Primary Care 10-minute consultation

Food allergy

BMJ 2002; 325 doi: https://doi.org/10.1136/bmj.325.7376.1337 (Published 07 December 2002) Cite this as: BMJ 2002;325:1337
  1. Aziz Sheikh, NHS R&D national primary care training fellow (asheikh{at}sghms.ac.uk)a,
  2. Samantha Walker, head of researchb
  1. aDepartment of General Practice and Primary Health Care, Imperial College of Science, Technology and Medicine, London W6 8RP
  2. bNational Respiratory Training Centre, Warwick CV34 4AB
  1. Correspondence to: Dr A Sheikh, Department of Public Health Sciences, St George's Hospital Medical School, London SW17 0RE

    A newly qualified teacher requests investigations for possible food allergies. She has been troubled with symptoms of tiredness, nausea, bloating, and intermittent diarrhoea. Bread and chocolate have been identified as possible triggers, and reducing intake of these foods has resulted in some improvement of symptoms. General physical examination is unremarkable.

    What issues you should cover

    • What does she mean by “food allergy”? Patients often use food allergy as a generic term that encompasses a broad range of symptoms triggered by certain foods. In contrast, clinicians reserve the term for immunologically mediated abnormal reactions to foods. Although about a fifth of the general population believe they have a food allergy, less than 1% of reactions can be confirmed on double blind, placebo controlled food challenge.

    • Differentiate between IgE mediated allergic reactions and non-allergic food reactions. The former may require meticulous avoidance of the foods implicated (often for life) to minimise the risk of potentially life threatening reactions. The latter, although not life threatening, may result in dietary deficiencies.

    • In IgE mediated food allergy, common triggers include eggs, milk, peanuts, and fish (including seafood); less common triggers include fruit, vegetables, and tree nuts. Reactions typically occur within minutes of ingestion of the offending food(s) and provoke predictable reactions, which are typically local (angio-oedema, perioral itching, and laryngeal oedema) and systemic (urticaria,rhinoconjunctivitis, wheezing, diarrhoea and vomiting, and, in some cases, anaphylaxis).

    • In food intolerance, symptoms are typically non-specific and may occur in response to a range of foods. A temporal relation between food intake and onset of symptoms is often difficult to establish. Detailed questioning typically shows that the offending foods are sometimes well tolerated.

    • Has she previously been investigated for food allergy? Inquire about results of food specific skin prick tests and tests for specific IgE; verify concordance between symptoms and allergy tests. In some patients, food allergies will have been diagnosed on the basis of investigations of spurious value—for example, kinesiology.

    • Ask about the worst reaction. Is she at risk of food induced anaphylaxis?

    • Is her diet nutritionally adequate? In children, assess and monitor height and weight gain.

    Useful reading

    Bindslev-Jensen C. Food allergy. In: Durham SR, ed. ABC of allergies. London: BMJ Books, 1998:44-7.

    Bruinjzeel-Koomen CA, Ortolani C, Aas K, Bindslev-Jensen C, Bjorksten B, Moneret Vautrin DA, et al. Position paper. Adverse reactions to foods. Allergy 1995;50:623-36.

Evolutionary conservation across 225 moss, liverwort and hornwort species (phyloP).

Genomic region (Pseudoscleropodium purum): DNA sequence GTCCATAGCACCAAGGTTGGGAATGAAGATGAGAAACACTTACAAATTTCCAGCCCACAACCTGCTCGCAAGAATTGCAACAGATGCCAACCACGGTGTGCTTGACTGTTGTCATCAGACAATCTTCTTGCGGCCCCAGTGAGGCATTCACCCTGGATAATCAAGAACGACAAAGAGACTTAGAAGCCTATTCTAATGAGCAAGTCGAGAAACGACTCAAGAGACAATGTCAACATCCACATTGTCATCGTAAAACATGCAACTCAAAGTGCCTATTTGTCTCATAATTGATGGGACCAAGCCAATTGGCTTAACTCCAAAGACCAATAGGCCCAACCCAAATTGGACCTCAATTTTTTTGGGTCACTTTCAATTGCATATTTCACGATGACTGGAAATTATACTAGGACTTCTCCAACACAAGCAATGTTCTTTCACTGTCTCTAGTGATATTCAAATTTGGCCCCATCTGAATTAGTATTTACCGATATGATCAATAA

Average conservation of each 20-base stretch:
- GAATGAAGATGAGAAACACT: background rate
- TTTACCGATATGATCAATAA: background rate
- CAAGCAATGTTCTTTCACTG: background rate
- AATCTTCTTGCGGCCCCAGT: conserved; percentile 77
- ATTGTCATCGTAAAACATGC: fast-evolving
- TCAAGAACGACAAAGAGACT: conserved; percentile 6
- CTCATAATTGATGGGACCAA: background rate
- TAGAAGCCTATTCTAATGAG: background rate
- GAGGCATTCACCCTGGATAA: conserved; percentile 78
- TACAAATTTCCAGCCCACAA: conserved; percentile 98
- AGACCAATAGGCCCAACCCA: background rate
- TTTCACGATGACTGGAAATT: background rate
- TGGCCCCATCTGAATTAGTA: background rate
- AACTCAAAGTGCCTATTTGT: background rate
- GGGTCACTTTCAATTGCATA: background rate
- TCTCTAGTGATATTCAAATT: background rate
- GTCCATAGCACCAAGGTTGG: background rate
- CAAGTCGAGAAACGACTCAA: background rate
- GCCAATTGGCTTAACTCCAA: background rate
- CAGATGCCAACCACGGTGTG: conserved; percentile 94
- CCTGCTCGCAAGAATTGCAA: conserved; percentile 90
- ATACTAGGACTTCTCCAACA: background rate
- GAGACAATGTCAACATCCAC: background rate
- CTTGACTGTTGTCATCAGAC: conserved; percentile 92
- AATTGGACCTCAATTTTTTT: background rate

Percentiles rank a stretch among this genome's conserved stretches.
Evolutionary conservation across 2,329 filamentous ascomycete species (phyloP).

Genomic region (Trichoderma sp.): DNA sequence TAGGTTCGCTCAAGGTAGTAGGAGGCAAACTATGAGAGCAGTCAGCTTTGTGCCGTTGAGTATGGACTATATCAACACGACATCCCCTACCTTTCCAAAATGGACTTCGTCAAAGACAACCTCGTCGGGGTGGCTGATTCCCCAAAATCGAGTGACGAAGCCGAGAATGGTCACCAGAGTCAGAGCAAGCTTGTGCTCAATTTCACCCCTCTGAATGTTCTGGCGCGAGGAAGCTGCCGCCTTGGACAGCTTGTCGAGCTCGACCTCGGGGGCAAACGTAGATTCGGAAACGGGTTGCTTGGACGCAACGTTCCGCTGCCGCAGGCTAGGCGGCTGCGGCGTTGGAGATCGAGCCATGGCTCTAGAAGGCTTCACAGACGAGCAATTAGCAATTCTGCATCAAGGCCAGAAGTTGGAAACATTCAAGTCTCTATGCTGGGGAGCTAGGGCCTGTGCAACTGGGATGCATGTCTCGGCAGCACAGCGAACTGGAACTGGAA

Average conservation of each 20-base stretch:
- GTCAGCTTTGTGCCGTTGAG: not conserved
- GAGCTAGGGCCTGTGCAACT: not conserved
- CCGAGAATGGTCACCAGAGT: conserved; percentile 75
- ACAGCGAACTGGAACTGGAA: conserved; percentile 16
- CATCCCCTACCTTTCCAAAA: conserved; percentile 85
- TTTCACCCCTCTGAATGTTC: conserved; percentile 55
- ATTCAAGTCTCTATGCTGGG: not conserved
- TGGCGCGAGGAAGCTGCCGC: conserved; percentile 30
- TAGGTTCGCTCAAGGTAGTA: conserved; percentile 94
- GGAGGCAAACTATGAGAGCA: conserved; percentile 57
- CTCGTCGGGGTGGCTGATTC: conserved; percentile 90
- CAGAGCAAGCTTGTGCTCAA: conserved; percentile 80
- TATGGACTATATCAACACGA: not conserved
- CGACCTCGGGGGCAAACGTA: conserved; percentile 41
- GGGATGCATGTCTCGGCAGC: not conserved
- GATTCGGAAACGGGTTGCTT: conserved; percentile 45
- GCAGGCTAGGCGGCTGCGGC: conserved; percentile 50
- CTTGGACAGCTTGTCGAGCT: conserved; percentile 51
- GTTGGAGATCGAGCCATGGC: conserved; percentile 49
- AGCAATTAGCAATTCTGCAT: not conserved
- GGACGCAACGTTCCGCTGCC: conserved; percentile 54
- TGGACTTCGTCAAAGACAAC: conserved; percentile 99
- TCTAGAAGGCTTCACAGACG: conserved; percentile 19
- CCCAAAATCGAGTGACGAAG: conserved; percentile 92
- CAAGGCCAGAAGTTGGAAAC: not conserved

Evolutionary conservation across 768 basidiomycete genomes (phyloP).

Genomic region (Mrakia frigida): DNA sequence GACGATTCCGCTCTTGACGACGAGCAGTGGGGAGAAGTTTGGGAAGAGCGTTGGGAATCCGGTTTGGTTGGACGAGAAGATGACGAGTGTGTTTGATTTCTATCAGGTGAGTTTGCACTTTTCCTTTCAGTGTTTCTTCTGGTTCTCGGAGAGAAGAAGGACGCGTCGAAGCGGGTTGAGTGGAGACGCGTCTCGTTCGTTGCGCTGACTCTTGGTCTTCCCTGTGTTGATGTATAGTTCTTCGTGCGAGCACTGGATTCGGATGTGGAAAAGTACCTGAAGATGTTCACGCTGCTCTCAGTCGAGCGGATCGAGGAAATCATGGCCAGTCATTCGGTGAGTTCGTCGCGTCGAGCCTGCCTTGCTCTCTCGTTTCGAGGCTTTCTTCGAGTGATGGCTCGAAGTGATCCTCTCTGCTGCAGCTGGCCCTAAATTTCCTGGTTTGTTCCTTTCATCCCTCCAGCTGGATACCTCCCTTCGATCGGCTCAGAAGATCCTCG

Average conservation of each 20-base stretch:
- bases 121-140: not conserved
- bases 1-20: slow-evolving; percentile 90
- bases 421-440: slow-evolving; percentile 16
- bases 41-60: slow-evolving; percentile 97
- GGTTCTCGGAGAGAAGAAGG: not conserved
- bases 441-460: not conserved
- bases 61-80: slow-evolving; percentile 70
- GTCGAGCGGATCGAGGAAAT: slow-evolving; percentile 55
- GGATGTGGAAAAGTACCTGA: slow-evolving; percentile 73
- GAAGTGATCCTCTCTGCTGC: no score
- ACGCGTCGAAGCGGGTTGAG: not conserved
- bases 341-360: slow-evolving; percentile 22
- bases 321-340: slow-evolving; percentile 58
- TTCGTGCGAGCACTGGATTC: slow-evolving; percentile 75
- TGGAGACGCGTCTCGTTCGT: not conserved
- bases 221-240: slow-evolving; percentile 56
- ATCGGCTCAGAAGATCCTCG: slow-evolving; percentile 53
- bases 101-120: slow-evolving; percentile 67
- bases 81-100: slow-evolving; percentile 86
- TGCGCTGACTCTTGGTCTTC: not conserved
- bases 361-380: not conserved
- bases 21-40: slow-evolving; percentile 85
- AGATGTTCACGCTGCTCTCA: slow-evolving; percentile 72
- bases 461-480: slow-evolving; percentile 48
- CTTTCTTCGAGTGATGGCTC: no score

Durham SR, Church MK. Principles of allergy diagnosis. In: Holgate ST, Church MK, Lichtenstein LM, eds. Allergy. 2nd ed. London: Mosby, 2001:3-16.

    Radcliffe MJ. Food allergy and intolerance. In: Jackson WJ, ed.Allergic disorders. London: Mosby-Wolfe, 1997:91-107.

    Sampson HA. Food allergy. In Kay AB, ed. Allergy and allergic diseases. Oxford: Blackwell Science, 1997:1517-49.

    What you should do

    • No allergy tests are necessary in those with a history that strongly suggests food intolerance. Other differential diagnoses must, however, be considered and, if suspected, investigatedappropriately.

    • Reassure patients with a food intolerance that they do not have a food allergy. Advise them to abstain from the offending foods for a while, but encourage them to try, from time to time, to reintroduce them into their diet. In those with weight loss or dietary deficiencies, consider referral to a dietitian.

    • For those in whom IgE mediated food allergy is suspected, or in those in whom you cannot safely exclude this diagnosis, request serum specific IgE tests to the foods implicated. Indiscriminate testing to a range of foods is not recommended as these tests have low specificity.

    • IgE mediated food allergy will require avoidance of the provoking foods. Help from a dietitian with detailed written advice on avoidance strategies is often useful.

    • Refer patients with a history of IgE mediated anaphylaxis to an allergy specialist. Consider requesting serum specific IgE tests to the foods implicated while awaiting assessment. Advise the patient to totally avoid the food trigger(s) identified. In patients with life threatening symptoms, prescribe self administered adrenaline (epinephrine). Give patients a written management plan advising exactly when, where, and how to administer the adrenaline auto-injector.

    • Most fatal reactions to food occur in people with asthma. In those with both asthma and food induced anaphylaxis, ensure that asthma is optimally controlled.

    Footnotes

    • The series is edited by Ann McPherson and Deborah Waller

      The BMJ welcomes contributions from general practitioners to the series

      This is part of a series of occasional articles on common problems in primary care

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